But the footholds gleamed and dripped, so I dried them thoroughly on my selection of bar towels (Teacher's, Marston's, and Stone's), chimneyed up with Fires squirming as the ooze reappeared, lunged for a rim, swung up, edged left, and in no time I was strolling my hands along the flake which crescents across the face like the lower lip of a sabre-cut, feet on the positive wrinkles; eighty feet of comfortable climbing which gave me at least a taste and feel of that rearing expanse, until things became so thin and steep that further progress without a rope would have been, ridiculous and I traversed off and down the Gnome again.

I was so in tune with this pure, cold-forged, wind-scoured world by now that I leaned against the foot of the shield with my arms spread out, my cheek against the gneiss, and a poem came to me, whole lines and the clinching idea, as the gulls' shadows criss-crossed on the sunlit rock and the waves hissed and seethed behind me. Perfect contentment. I kept my Fires on, put on my ruck­sack, and walked along the shore to the little zawn on the left for a last scramble. A short wall beckoned, twenty feet on protruding biscuits but holds galore and easier-angled terrain waiting above. I pulled up, fingered and toe the biscuits; they were sound enough though thin as ginger snaps. I reached up and pinched a sloping arete on the right, bridged off its twin on the left and eased up into the valley above.

A grating and tearing, like a tooth coming out - the wall blazes up past me in a blur - utter, sudden stoppage  ‑unnatural silence, like after a car crash - a boulder to my left rears like a trapdoor falling and slams the side of my head. I've landed feet first on tilted boulders and bounced leftwards against a slab. I lie there, tingling. Black-faced rocks outstare me calmly, keeping their counsel, disclaiming all responsibility for this folly. I haven't blacked out, so no concussion. I work my ankles round and round, and they do work, although my right heel is numb.My hair is wet where my head hit but not streaming. My left haunch and right knee are on fire with grazes and my right elbow has been hammered. But I can make it up the path -with its unavoidable ten-foot Diff rock step- and back to the car where Anne is, quite rightly, as much exasperated as consoling.

So you shouldn't solo, alone, without a helmet, on unclimbed, brittle rock in winter. Of these six factors, perhaps only the 'unclimbed' one is crucial. As I looked up the twenty feet of my fall, I saw that the rock which gave way on me had been weakened by moisture collected and given out again by a tump of sea-thrift. On a frequented route the weak rock -and probably the flowers- would have long since gone. As for the risky aspects of soloing in itself, would they not,in this case, apply as well to climbing an awkward first pitch with the possibility of falling before the first protection halt been slotted home? That is when I've had my last few leader falls, for example one February day at Oxenber, near Austwick, when I skidded back down the freezing, polished chimney-crack that opens Bullroar and knackered my left ankle (I never seem actually to break). The bad thing about a February accident is that it can jeopardize the start of the real rock season. When I went. to Skye that Easter, and we walked up via Keall-Odhar to Sgurr a Bhasteir, and down into Glen Sligachan via the Lota and Harta Corries, the three miles round the shoulder opposite the Bloody Stone were hell because we had to walk continuously on the steep heather slope and it forced my ankle inwards at just the most painful angle.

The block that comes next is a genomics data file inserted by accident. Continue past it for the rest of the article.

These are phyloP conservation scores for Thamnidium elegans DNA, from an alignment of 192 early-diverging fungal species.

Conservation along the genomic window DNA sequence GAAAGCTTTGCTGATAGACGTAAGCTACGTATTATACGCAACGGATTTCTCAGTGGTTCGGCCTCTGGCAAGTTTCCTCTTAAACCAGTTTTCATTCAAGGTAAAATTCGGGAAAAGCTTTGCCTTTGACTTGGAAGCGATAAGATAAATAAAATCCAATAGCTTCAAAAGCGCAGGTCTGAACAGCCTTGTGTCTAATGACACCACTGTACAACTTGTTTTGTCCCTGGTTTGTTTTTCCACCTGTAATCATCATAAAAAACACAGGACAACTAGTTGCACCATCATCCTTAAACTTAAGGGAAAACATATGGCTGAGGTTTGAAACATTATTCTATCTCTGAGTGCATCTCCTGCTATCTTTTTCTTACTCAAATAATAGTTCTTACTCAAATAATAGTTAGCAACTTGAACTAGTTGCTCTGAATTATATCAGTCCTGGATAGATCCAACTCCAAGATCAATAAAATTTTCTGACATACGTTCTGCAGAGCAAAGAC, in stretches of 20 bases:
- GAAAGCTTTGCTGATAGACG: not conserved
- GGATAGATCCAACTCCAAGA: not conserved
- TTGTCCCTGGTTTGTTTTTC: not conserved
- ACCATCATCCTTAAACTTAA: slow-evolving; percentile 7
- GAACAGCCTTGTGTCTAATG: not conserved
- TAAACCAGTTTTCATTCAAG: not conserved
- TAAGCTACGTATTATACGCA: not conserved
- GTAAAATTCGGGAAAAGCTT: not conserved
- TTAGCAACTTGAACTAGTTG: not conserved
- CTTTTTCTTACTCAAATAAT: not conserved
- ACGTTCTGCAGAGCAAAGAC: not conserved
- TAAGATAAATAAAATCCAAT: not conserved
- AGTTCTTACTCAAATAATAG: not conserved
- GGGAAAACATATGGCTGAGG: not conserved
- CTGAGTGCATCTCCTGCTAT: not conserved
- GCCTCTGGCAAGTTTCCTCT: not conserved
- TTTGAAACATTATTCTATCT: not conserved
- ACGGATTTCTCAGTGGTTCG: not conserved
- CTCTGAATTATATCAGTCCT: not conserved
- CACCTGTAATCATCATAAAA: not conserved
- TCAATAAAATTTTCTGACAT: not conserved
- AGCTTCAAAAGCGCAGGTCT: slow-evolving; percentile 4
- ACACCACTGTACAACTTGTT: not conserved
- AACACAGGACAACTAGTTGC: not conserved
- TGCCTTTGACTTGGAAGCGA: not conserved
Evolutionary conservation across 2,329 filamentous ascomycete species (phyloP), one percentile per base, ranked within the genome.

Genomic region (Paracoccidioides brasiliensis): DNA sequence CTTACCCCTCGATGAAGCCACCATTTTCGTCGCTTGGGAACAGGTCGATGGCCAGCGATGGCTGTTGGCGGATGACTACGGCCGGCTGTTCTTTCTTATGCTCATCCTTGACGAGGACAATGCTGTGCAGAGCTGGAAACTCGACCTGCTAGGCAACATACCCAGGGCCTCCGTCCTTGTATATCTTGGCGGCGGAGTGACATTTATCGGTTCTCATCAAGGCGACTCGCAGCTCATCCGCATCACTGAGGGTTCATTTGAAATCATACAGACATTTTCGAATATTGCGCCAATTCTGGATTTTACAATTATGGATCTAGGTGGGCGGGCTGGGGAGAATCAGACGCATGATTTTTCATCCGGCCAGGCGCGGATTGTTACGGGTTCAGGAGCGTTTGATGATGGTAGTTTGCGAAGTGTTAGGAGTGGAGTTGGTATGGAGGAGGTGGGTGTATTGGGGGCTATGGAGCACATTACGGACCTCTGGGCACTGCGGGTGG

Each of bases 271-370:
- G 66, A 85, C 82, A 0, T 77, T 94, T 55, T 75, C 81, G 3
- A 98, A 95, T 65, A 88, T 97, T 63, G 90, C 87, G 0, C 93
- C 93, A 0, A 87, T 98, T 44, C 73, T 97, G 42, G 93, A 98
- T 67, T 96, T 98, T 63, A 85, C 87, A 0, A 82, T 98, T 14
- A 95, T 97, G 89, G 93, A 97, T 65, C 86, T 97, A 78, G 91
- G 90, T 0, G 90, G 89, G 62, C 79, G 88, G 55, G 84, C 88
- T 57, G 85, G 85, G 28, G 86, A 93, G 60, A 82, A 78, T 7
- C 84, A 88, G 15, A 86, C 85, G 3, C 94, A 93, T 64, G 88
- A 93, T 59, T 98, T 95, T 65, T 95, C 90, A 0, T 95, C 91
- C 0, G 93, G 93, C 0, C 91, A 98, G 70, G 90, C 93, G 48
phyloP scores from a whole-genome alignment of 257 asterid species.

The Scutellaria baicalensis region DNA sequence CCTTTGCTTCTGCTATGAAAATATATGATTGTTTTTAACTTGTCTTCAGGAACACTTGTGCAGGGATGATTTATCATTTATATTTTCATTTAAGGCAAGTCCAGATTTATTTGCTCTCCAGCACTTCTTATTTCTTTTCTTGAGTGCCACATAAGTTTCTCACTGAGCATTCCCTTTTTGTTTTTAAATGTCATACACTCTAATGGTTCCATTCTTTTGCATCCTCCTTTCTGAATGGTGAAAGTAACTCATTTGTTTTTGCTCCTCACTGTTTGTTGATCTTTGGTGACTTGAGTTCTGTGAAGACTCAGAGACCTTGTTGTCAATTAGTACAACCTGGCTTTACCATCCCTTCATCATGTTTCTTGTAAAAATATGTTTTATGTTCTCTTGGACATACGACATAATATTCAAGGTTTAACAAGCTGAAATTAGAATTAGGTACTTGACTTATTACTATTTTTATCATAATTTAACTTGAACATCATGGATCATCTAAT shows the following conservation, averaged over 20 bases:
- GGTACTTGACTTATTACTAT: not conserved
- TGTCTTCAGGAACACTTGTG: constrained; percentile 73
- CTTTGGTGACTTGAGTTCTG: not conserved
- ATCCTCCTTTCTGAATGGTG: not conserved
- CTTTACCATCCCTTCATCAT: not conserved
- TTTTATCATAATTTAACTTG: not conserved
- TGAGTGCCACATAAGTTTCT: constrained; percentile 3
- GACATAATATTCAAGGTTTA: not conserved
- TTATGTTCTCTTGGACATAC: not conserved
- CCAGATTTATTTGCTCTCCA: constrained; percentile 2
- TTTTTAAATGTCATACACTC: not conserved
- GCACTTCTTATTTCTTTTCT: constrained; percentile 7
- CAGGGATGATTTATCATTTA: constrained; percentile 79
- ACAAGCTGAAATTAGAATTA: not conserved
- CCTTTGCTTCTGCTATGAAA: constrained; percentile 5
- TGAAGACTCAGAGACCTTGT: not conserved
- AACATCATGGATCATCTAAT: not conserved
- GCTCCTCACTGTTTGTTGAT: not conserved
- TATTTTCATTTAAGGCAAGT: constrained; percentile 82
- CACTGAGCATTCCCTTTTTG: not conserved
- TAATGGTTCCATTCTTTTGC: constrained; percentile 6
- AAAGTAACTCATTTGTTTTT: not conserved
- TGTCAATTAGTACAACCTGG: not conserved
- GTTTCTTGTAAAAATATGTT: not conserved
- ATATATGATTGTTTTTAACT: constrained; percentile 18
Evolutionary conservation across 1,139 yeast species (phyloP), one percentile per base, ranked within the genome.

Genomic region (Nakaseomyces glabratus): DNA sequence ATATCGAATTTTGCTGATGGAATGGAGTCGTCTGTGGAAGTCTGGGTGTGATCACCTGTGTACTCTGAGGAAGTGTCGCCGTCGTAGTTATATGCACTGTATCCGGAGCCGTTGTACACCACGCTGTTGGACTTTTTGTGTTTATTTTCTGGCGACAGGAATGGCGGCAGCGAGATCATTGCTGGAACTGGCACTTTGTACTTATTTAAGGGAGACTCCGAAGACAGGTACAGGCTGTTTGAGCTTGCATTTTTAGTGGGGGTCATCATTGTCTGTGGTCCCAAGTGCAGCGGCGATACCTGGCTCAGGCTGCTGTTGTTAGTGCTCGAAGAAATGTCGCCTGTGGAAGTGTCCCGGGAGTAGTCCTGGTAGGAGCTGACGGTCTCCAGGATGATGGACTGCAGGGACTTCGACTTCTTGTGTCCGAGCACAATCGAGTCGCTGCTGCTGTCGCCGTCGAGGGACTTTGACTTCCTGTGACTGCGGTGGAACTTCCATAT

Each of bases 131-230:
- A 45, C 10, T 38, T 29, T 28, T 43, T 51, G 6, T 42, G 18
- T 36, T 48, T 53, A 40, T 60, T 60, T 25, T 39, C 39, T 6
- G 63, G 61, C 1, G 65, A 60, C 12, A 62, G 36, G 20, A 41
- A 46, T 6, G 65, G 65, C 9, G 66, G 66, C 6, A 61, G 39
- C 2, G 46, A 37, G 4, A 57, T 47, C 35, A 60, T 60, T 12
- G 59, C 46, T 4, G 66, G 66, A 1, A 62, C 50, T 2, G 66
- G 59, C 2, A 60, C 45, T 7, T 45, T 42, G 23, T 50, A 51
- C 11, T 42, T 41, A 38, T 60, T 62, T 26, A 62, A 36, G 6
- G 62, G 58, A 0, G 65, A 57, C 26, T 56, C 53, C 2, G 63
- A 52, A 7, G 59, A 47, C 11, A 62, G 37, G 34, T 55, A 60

When I went to Wallowbarrow in Dunnerdale that same month to climb Perseverance and The Plumb the walking up was still much more trying and crippled than the climbing. There's the beauty of rock; it is so much a matter of finesse, so little of brute shove.So healing continued, and the ankle never troubled me again till suddenly, five years later, I fulfilled an old ambition by going to lead Valkyrie on Froggatt Pinnacle. I tackled that leaning and slanting crack by forcing in cruel toe-jams, and by the time I failed to make horizontal hand-jams lodge on the traverse and went whanging down onto my well-planted Moac, I must have stressed the ankle joint too much. By the end of the day I could hardly depress the clutch. And now I have abused that ankle yet again. Will it stand up to this year's siege of Froggatt Pinnacle? You never quite recover from these traumas; they come creaking and wincing back on you years later and make you realise your vulnerability as a thing of flesh and bone. But I can't wholly regret the adventure at Carn Kenidjack: I can learn from it, and it did throw up a poem.

Under the Slab 
Death is over against us.
Stand with your cheek to the rock-face, 
Wheel through 90 degrees and let 
the perfectly hard minerals oppose
their close-packed atoms to the running
And feeling of your blood.

Rise again, look to the zawn-mouth. 
Its stone lids part,
Its blue eye opens,
Like surf the white birds seethe
And the transparent dove-grey shadows
Print their ecstatic glyphs across the slate.

David Craig © 2009